How to create subtitles in srt format

Video Optimization: How to Create Subtitles for Facebook

On Facebook, 95% of all videos are initially played without sound. That robs them of much of their attractiveness - especially an interview or a piece of music. One way to get around the sound problem or to indicate that the sound should be turned on is with subtitles. There are three ways to add subtitles to a video on Facebook, two of which are actually unnecessary.

All three can be found in the subtitle section of the video upload on Facebook:

Option 1: Let Facebook generate subtitles

For a long time it was not possible, but now it is: Facebook now automatically writes the subtitles, you just have to take corrective action. Incredibly easy and quick. After choosing the language, press "generate automatically" and you're done. The whole thing looks like this:

Facebook creates the time elements and populates them with what it thinks is the correct text. With a simple click on the element you can still touch it up there, if necessary.

Option 2: Write a video on Facebook yourself

Option number two is a lot less practical: You can also write the subtitles in the video upload yourself.

If you then click on "Write" under "Add Subtitles", you will get to the following editor.

First you have to choose the language.

Then you can create elements on the right and fill them with the subtitles. So you practically do what Facebook does automatically for you in option 1, manually.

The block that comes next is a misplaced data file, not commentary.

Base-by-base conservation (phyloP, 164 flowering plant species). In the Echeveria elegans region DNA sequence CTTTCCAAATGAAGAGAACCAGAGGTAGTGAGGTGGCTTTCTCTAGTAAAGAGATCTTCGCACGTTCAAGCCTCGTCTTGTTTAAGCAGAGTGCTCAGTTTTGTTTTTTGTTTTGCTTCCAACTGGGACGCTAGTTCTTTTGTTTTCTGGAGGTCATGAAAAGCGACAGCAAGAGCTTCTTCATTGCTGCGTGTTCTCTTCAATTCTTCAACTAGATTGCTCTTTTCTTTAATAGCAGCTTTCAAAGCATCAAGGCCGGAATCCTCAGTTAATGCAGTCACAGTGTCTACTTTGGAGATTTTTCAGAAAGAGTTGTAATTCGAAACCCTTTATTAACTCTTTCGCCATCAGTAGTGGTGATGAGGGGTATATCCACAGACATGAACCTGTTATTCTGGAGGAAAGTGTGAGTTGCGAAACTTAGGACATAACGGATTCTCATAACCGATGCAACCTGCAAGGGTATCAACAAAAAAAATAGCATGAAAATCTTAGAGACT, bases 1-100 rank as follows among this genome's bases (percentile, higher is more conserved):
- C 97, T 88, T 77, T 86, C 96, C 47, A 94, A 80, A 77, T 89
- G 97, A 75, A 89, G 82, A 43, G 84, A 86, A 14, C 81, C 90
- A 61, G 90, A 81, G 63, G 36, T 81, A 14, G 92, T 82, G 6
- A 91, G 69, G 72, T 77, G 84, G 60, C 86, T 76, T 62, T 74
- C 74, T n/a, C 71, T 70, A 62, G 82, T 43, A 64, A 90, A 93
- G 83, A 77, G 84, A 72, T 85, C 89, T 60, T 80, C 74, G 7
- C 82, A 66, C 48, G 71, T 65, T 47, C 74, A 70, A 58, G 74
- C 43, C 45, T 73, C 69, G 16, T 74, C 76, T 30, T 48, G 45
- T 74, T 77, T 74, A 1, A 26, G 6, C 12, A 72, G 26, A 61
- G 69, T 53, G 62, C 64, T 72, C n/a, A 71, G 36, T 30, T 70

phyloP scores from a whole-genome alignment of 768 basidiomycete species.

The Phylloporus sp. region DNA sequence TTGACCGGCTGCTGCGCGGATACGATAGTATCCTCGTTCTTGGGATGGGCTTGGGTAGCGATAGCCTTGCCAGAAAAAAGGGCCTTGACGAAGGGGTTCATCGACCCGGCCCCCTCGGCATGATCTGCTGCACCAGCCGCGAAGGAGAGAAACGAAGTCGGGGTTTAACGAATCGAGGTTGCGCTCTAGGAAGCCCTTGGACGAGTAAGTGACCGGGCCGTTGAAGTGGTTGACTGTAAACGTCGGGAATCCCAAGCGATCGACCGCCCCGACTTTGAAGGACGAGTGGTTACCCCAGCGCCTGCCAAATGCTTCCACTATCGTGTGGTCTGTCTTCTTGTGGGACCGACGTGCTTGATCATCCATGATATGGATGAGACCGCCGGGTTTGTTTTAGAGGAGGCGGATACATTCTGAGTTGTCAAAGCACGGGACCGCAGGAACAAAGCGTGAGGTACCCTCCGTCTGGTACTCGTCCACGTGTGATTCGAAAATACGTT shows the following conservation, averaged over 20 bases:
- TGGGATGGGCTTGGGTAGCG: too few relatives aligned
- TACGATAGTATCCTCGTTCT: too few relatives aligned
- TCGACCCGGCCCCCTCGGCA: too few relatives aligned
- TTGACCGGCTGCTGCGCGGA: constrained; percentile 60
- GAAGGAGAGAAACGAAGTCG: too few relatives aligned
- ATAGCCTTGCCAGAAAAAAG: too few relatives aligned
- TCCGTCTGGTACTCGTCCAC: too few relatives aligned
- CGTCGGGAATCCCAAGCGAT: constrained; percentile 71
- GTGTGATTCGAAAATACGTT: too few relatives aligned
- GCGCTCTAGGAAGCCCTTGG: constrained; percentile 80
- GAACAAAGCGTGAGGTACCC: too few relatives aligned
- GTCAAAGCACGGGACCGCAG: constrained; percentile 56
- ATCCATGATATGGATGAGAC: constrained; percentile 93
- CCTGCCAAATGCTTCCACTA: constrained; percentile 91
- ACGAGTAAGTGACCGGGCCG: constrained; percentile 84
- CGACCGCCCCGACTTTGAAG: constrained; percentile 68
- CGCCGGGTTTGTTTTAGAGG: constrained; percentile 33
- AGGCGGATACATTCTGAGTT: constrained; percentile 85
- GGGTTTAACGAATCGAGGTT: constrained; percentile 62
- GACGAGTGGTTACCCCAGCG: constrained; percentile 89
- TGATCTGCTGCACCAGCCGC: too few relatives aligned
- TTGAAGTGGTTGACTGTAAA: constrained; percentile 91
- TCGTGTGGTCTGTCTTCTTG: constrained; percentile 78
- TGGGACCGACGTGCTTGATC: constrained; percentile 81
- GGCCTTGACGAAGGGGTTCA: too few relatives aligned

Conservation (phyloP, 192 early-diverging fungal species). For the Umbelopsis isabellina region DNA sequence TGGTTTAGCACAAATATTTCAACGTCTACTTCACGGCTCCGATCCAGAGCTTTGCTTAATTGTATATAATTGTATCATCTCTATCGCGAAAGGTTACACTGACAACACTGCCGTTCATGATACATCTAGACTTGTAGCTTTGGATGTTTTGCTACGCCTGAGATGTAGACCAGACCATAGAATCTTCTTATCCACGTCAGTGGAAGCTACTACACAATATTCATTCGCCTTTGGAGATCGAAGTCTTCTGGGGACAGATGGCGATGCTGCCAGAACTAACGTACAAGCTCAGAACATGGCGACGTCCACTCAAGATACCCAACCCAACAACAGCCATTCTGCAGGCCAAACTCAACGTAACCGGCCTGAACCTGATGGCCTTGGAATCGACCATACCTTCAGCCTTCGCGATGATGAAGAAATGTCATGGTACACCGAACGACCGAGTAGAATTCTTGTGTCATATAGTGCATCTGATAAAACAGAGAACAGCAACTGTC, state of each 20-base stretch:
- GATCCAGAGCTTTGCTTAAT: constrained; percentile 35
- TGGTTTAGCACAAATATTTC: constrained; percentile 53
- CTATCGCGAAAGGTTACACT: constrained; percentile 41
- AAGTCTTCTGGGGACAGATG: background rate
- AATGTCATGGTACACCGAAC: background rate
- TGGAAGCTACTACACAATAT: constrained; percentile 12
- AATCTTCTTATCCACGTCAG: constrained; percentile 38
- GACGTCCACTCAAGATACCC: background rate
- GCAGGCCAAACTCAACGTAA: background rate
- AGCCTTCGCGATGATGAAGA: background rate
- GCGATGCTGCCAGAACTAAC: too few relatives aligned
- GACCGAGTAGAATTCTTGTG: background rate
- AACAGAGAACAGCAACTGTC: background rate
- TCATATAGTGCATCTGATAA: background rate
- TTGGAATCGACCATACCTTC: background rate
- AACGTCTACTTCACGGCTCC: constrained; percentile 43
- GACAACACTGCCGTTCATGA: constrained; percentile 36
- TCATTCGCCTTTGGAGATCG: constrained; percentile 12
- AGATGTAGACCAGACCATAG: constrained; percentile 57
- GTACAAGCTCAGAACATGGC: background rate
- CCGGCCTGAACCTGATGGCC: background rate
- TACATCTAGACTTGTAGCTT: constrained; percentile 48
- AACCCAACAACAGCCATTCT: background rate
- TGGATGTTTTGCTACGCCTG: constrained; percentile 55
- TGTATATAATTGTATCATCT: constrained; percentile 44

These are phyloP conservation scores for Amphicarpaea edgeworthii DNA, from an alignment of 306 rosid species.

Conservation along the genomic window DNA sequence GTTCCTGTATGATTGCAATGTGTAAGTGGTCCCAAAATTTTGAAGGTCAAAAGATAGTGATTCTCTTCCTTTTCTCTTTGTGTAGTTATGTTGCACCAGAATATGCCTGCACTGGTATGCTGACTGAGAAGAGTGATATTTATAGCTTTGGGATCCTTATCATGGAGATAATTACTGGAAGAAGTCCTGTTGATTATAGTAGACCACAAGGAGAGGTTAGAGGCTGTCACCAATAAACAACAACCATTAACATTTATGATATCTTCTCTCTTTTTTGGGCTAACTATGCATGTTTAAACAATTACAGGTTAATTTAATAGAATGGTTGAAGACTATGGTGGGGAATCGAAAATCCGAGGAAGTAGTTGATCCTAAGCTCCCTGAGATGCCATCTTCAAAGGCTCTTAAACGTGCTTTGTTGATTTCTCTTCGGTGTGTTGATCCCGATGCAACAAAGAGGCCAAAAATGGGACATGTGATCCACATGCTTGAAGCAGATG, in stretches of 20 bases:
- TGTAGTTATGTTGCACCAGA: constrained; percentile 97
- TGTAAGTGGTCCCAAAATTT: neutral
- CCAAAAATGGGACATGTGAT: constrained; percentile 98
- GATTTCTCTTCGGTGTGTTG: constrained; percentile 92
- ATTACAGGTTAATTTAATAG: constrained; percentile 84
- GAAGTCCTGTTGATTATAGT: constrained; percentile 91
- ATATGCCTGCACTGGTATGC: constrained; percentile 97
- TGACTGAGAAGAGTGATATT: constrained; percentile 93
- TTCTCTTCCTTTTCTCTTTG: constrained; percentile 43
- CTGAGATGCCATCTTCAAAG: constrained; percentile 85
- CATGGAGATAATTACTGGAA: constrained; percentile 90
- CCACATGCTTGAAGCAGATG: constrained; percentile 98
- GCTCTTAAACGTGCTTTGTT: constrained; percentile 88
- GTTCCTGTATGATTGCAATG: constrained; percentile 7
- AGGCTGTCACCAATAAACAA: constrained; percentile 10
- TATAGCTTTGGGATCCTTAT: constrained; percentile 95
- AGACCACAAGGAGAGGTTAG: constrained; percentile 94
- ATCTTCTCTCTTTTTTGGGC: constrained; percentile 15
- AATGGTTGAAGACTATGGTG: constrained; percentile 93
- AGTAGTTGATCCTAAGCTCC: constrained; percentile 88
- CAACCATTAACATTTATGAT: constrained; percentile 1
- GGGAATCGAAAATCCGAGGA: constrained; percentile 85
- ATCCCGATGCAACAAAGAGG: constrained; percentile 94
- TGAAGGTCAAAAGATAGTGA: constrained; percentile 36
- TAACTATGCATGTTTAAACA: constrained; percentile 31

We only see an advantage when what is automatically created is so messed up that you can't do anything with it; but then you still have to create the elements yourself.

Option 3: Upload subtitle file

For this option you need e.g. an SRT file. However, creating this file is not rocket science.

The program for creating an SRT file

An SRT file can be created in a normal text editor. However, with an editor you often get problems with the formatting or "intelligent" editors sometimes screw up the characters that an SRT file needs. From such an arrow: -> such an arrow is often conjured up quickly: →.
To get around this, there are programs like Atom. It's also a text editor, but one that gives you more freedom.

That has to go into the SRT file

We come to the content of the SRT file. It consists of the following elements:

  • A numerical order for the individual subtitle sequences
  • The time the sequence appears
  • The actual subtitle text
  • One blank line before the next element

In concrete terms, it looks like this:

Or for copy-pasting:

00:00:01,000 --> 00:00:10,000
This is the first text in my subtitle. It appears for 9 seconds.

00:00:10,500 --> 00:00:15,000
This is the second text of my subtitle. It starts half a second after the first one disappears.


When you're done creating, you'll need to save the file in SRT format. Just write a .srt after the file name.

The name of your file

Speaking of filenames, you also have to use a convention here. Using the example of Facebook, the file name looks like this:
filename. [language code] _ [country code] .srt
You can ignore the square brackets when writing.

A concrete example:

The filename is - logically - the title of your video. You need a language and country code to tell Facebook which language / country it is.

Subtitles in multiple languages

If you would like to have subtitles in several languages ​​for a video because your community is bilingual, you have to create a separate SRT file for each language and then name it accordingly.

Examples for German and English:

Where do the language and country codes come from, you ask?

From Facebook. They have a list for.

Here's how to upload the file

Once everything is ready, all you have to do is add the file to your video. With Facebook, all you have to do is click on the video in the video manager and then go to the subtitle tab.

There you upload your SRT file (s). That was all the magic.